We know the perceived wisdom that ‘content is king’ online, but it seems to me that content only really works when it is interesting and compelling. I think the ‘information overload’ issue is a really interesting one. We’ve moved away from the forced curation of content that we had in the past with newspaper editors and the traditional offline media dictating what we should and shouldn’t read and think (and I know this is still very powerful even today). But we’ve haven’t quite found a way to replace this and ‘manage’ the massive amounts of data that are bombarded in front of us on a daily basis.

For me there is an opportunity out there for a forward looking startup. Tweetdeck and the like may still be the way forward – I’m increasingly using lists in Hootsuite to segment tweeters – and the content they tweet – that I really want to keep an eye on. This is personalised curation and is surely the way forward. I’m just not sure whether the automated curation that we see with paper.li will ever gain much real traction apart from with those that are too lazy to add value and curate for themselves.

continue reading: Why paper.li and automated curation are doomed to fail...

13th July, 2009

Argh, yes I know, I’ve been very lax about blogging over here – indeed anywhere – recently. A combination of lots of work (that’s a good thing!), busy social thingys (get me!), sun, Wimbledon, sun, Wimbledon, has meant that I’ve been neglecting the old blog. But don’t fear, I’m still committed – you wont find me drifting of into the more trendy ‘lifecasting’ (don’t get me started – another post for another time).

But today, an article has been nagging me and I feel compelled to rant comment. I know I really shouldn’t rise to the bait but here goes!

You may have read – in the business press, no less – that Morgan Stanley’s European Media Analysts have today released a ‘report’ revealing the media habits of the teenage generation. So far, so good.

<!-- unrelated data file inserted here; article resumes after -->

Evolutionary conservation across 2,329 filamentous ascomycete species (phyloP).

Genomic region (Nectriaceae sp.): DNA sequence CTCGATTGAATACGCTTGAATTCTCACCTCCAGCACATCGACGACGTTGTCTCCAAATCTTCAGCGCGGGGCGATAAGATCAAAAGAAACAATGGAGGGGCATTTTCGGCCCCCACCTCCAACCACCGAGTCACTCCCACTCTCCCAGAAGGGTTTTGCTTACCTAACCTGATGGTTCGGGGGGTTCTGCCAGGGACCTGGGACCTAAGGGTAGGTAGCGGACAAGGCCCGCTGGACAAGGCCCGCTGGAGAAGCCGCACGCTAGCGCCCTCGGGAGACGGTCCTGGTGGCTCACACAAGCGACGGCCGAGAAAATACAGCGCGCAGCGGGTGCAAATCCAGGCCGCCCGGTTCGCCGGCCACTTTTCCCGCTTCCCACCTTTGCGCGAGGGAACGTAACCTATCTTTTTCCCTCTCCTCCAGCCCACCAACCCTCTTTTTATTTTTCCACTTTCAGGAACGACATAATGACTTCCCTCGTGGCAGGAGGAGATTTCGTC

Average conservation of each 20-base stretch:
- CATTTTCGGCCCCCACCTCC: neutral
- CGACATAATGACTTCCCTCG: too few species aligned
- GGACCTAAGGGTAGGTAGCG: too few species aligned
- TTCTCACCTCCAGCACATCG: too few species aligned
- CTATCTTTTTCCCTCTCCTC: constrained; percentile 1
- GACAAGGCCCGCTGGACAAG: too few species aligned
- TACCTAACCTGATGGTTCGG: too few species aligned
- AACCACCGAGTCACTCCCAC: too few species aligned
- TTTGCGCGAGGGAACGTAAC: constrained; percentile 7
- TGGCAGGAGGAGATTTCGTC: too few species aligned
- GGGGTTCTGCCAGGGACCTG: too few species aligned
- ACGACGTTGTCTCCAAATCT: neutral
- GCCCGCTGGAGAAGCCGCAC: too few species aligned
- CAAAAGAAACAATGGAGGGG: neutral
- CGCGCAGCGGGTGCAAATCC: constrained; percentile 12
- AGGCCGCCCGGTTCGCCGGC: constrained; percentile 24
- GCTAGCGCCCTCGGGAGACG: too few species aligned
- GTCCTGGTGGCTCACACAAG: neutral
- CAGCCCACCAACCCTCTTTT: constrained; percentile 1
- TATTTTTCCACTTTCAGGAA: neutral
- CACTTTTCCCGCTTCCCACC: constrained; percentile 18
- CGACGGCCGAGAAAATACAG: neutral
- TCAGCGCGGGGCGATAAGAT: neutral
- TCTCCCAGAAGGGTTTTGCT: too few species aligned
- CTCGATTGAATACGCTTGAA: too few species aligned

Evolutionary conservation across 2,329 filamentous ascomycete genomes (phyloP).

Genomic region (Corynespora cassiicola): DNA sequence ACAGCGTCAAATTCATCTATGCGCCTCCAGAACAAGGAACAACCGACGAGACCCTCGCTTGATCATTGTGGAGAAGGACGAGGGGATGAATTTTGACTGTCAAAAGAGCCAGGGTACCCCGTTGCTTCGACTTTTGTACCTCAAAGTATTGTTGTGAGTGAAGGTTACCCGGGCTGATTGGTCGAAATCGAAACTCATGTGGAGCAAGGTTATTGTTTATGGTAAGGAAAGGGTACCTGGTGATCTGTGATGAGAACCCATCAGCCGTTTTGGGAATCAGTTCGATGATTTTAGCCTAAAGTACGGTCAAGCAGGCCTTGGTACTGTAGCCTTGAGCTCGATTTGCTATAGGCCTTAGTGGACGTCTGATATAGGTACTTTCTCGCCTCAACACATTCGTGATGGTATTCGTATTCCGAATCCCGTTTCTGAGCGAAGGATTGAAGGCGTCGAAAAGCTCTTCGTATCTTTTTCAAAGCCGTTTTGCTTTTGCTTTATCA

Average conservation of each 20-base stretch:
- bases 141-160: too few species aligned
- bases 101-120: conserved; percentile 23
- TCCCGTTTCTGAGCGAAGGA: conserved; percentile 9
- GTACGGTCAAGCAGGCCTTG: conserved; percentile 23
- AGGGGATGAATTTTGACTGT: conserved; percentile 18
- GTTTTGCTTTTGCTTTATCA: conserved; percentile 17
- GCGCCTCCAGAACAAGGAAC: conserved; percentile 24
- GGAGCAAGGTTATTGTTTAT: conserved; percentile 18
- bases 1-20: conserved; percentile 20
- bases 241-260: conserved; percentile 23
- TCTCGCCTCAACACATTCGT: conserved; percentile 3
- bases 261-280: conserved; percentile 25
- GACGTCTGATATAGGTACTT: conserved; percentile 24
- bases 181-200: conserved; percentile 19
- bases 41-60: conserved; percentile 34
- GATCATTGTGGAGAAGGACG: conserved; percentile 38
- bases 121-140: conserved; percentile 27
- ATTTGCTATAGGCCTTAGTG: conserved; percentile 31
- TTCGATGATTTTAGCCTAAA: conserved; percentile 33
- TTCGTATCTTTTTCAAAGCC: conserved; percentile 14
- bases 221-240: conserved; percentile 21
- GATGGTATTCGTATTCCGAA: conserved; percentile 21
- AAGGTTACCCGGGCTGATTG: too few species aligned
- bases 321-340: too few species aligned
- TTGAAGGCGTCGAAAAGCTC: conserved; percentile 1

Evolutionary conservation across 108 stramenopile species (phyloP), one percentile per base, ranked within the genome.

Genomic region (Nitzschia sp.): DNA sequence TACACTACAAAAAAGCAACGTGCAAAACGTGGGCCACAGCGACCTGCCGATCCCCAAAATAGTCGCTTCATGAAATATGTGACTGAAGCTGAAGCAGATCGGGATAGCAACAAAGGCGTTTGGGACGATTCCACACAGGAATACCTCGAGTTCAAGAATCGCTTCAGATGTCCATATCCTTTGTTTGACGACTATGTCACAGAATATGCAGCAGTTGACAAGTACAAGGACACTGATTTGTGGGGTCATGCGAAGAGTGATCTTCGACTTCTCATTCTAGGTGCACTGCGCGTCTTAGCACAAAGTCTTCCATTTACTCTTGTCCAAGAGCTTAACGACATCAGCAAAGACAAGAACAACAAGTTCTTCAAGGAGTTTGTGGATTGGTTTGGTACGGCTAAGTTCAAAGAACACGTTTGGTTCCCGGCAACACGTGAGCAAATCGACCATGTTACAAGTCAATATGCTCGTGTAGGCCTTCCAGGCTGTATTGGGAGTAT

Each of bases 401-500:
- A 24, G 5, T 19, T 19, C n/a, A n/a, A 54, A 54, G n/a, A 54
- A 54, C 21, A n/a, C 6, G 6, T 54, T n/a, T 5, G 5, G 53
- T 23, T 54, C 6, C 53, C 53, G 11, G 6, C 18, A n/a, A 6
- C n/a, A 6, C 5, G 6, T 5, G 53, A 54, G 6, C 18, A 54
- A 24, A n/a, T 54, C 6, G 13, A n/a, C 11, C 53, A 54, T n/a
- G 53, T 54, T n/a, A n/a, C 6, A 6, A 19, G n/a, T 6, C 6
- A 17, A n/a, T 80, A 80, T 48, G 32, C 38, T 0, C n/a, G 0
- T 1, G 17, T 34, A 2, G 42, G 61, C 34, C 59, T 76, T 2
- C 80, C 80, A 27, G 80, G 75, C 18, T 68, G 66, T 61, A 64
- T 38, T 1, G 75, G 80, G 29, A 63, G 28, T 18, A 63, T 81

However, the ‘research note’ was written by Matthew Robson – a 15-year-old intern (think work experience for son of a director) at the investment firm. However, this small fact didn’t stop it being labelled by Edward Hill-Wood, head of the research team as “one of the clearest and most thought-provoking insights we have seen”.

And the traditional media have gone ballistic, with the news even reaching the front page of the FT.

So what does the report/note/homework say?

You can read it in full here (PDF), but it essentially covers the following:

- Matthew UK teenagers don’t listen to the radio
- They don’t buy newspapers (duh)
- They use PCs rather than Macs because it is what they are used to (like most of the population then)
- Facebook is their network of choice. They don’t use Twitter much as they prefer to send SMS direct to friends
- They ignore advertising unless its impressive (think viral)

My problem with all this is that it’s only one kid’s view. I don’t have a problem with that per se, but it’s being touted around as the latest and greatest insight into the youth of today – and that’s just wrong. This from Mr Hill-Wood again: “We’ve had dozens and dozens of fund managers, and several CEOs, e-mailing and calling all day.’ [I only hope Matthew was the one that answered the call]

And part of me is jealous – this is great fantastic PR for Morgan Stanley. It makes them seem ‘down with the kids’. But it’s also lazy. Julien Rossi, also from Morgan Stanley says that it’s the starting point for a ‘debate’. For me there are better starting points out there – both qualitative and quantitative.

So I’m not saying this insight is wrong – we just don’t know that it’s right.

And I’m not just cross that it’s anti-Twitter; it’s widely known that the average Twitter user is about 30 years old. For me, that is not a problem. I don’t really want to chat on Twitter with 15 year-olds and I certainly don’t want to target teenagers for any of my clients!

Insight and knowledge about your target audience (whoever they might be) is vital – it’s the only first step in any ‘effective’ marketing, PR, social media etc. strategy. But it has to be qualitative and quantitative otherwise it’s just a stab in the dark.

continue reading: There’s no shortcut to audience insight...